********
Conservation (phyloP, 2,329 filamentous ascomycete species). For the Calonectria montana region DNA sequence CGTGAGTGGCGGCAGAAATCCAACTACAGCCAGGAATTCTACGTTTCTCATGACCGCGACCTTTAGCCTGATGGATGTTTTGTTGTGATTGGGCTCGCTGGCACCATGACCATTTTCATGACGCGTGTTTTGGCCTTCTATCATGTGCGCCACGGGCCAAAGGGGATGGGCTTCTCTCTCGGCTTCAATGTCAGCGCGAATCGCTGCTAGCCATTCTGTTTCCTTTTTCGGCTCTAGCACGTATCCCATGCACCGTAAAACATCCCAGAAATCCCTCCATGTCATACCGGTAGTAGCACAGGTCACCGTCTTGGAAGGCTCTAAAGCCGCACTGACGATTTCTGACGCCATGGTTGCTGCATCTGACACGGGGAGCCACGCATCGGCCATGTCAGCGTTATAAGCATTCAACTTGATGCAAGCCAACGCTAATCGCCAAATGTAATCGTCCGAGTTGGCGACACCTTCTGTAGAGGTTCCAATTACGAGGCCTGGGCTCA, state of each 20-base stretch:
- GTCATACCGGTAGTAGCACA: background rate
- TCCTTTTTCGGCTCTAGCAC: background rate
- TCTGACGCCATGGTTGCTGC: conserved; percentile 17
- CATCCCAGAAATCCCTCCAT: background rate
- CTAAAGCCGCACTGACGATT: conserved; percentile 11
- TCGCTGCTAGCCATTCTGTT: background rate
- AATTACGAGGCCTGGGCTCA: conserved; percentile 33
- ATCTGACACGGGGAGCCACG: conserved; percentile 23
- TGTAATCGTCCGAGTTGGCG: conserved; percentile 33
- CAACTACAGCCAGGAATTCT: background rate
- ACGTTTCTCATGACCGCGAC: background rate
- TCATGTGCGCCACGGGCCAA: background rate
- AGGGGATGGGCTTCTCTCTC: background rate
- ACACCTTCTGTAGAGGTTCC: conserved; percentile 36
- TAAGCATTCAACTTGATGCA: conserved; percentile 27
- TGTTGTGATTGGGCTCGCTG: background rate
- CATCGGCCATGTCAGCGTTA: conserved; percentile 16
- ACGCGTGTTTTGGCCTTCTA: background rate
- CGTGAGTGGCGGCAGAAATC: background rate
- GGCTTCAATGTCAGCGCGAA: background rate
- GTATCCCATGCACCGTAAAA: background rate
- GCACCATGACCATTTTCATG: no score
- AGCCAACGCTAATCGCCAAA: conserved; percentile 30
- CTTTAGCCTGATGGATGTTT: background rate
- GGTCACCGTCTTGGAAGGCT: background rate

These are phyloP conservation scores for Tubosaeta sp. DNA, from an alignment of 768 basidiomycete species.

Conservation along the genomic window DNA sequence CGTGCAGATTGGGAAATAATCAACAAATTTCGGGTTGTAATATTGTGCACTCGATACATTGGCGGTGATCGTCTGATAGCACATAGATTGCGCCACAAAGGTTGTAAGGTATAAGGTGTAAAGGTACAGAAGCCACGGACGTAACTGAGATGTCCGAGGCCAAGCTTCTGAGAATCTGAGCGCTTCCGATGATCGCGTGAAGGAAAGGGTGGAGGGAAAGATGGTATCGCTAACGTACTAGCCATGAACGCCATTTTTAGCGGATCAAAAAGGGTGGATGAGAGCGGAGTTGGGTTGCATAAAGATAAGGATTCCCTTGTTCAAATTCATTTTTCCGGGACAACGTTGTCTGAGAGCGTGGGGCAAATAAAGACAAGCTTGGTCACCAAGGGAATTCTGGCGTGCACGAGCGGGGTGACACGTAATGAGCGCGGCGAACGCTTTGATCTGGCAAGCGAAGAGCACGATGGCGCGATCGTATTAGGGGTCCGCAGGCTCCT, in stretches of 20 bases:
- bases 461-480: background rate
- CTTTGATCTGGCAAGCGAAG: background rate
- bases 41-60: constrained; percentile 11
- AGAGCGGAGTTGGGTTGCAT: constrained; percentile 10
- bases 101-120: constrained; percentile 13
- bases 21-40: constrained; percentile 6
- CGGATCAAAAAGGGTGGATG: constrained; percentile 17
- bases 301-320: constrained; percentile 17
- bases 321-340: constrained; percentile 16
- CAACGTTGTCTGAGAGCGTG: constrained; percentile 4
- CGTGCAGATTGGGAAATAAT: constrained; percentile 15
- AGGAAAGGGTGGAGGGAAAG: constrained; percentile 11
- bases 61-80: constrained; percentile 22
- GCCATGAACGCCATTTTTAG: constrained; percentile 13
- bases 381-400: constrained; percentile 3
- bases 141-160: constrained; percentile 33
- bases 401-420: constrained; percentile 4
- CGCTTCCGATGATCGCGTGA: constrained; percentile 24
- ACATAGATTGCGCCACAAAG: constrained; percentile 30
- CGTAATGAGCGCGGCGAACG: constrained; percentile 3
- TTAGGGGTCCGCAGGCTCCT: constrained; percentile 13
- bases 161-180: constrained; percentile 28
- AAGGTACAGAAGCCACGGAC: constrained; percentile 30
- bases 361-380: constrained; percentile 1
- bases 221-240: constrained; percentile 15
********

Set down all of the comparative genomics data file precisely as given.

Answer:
Conservation (phyloP, 2,329 filamentous ascomycete species). For the Calonectria montana region DNA sequence CGTGAGTGGCGGCAGAAATCCAACTACAGCCAGGAATTCTACGTTTCTCATGACCGCGACCTTTAGCCTGATGGATGTTTTGTTGTGATTGGGCTCGCTGGCACCATGACCATTTTCATGACGCGTGTTTTGGCCTTCTATCATGTGCGCCACGGGCCAAAGGGGATGGGCTTCTCTCTCGGCTTCAATGTCAGCGCGAATCGCTGCTAGCCATTCTGTTTCCTTTTTCGGCTCTAGCACGTATCCCATGCACCGTAAAACATCCCAGAAATCCCTCCATGTCATACCGGTAGTAGCACAGGTCACCGTCTTGGAAGGCTCTAAAGCCGCACTGACGATTTCTGACGCCATGGTTGCTGCATCTGACACGGGGAGCCACGCATCGGCCATGTCAGCGTTATAAGCATTCAACTTGATGCAAGCCAACGCTAATCGCCAAATGTAATCGTCCGAGTTGGCGACACCTTCTGTAGAGGTTCCAATTACGAGGCCTGGGCTCA, state of each 20-base stretch:
- GTCATACCGGTAGTAGCACA: background rate
- TCCTTTTTCGGCTCTAGCAC: background rate
- TCTGACGCCATGGTTGCTGC: conserved; percentile 17
- CATCCCAGAAATCCCTCCAT: background rate
- CTAAAGCCGCACTGACGATT: conserved; percentile 11
- TCGCTGCTAGCCATTCTGTT: background rate
- AATTACGAGGCCTGGGCTCA: conserved; percentile 33
- ATCTGACACGGGGAGCCACG: conserved; percentile 23
- TGTAATCGTCCGAGTTGGCG: conserved; percentile 33
- CAACTACAGCCAGGAATTCT: background rate
- ACGTTTCTCATGACCGCGAC: background rate
- TCATGTGCGCCACGGGCCAA: background rate
- AGGGGATGGGCTTCTCTCTC: background rate
- ACACCTTCTGTAGAGGTTCC: conserved; percentile 36
- TAAGCATTCAACTTGATGCA: conserved; percentile 27
- TGTTGTGATTGGGCTCGCTG: background rate
- CATCGGCCATGTCAGCGTTA: conserved; percentile 16
- ACGCGTGTTTTGGCCTTCTA: background rate
- CGTGAGTGGCGGCAGAAATC: background rate
- GGCTTCAATGTCAGCGCGAA: background rate
- GTATCCCATGCACCGTAAAA: background rate
- GCACCATGACCATTTTCATG: no score
- AGCCAACGCTAATCGCCAAA: conserved; percentile 30
- CTTTAGCCTGATGGATGTTT: background rate
- GGTCACCGTCTTGGAAGGCT: background rate

These are phyloP conservation scores for Tubosaeta sp. DNA, from an alignment of 768 basidiomycete species.

Conservation along the genomic window DNA sequence CGTGCAGATTGGGAAATAATCAACAAATTTCGGGTTGTAATATTGTGCACTCGATACATTGGCGGTGATCGTCTGATAGCACATAGATTGCGCCACAAAGGTTGTAAGGTATAAGGTGTAAAGGTACAGAAGCCACGGACGTAACTGAGATGTCCGAGGCCAAGCTTCTGAGAATCTGAGCGCTTCCGATGATCGCGTGAAGGAAAGGGTGGAGGGAAAGATGGTATCGCTAACGTACTAGCCATGAACGCCATTTTTAGCGGATCAAAAAGGGTGGATGAGAGCGGAGTTGGGTTGCATAAAGATAAGGATTCCCTTGTTCAAATTCATTTTTCCGGGACAACGTTGTCTGAGAGCGTGGGGCAAATAAAGACAAGCTTGGTCACCAAGGGAATTCTGGCGTGCACGAGCGGGGTGACACGTAATGAGCGCGGCGAACGCTTTGATCTGGCAAGCGAAGAGCACGATGGCGCGATCGTATTAGGGGTCCGCAGGCTCCT, in stretches of 20 bases:
- bases 461-480: background rate
- CTTTGATCTGGCAAGCGAAG: background rate
- bases 41-60: constrained; percentile 11
- AGAGCGGAGTTGGGTTGCAT: constrained; percentile 10
- bases 101-120: constrained; percentile 13
- bases 21-40: constrained; percentile 6
- CGGATCAAAAAGGGTGGATG: constrained; percentile 17
- bases 301-320: constrained; percentile 17
- bases 321-340: constrained; percentile 16
- CAACGTTGTCTGAGAGCGTG: constrained; percentile 4
- CGTGCAGATTGGGAAATAAT: constrained; percentile 15
- AGGAAAGGGTGGAGGGAAAG: constrained; percentile 11
- bases 61-80: constrained; percentile 22
- GCCATGAACGCCATTTTTAG: constrained; percentile 13
- bases 381-400: constrained; percentile 3
- bases 141-160: constrained; percentile 33
- bases 401-420: constrained; percentile 4
- CGCTTCCGATGATCGCGTGA: constrained; percentile 24
- ACATAGATTGCGCCACAAAG: constrained; percentile 30
- CGTAATGAGCGCGGCGAACG: constrained; percentile 3
- TTAGGGGTCCGCAGGCTCCT: constrained; percentile 13
- bases 161-180: constrained; percentile 28
- AAGGTACAGAAGCCACGGAC: constrained; percentile 30
- bases 361-380: constrained; percentile 1
- bases 221-240: constrained; percentile 15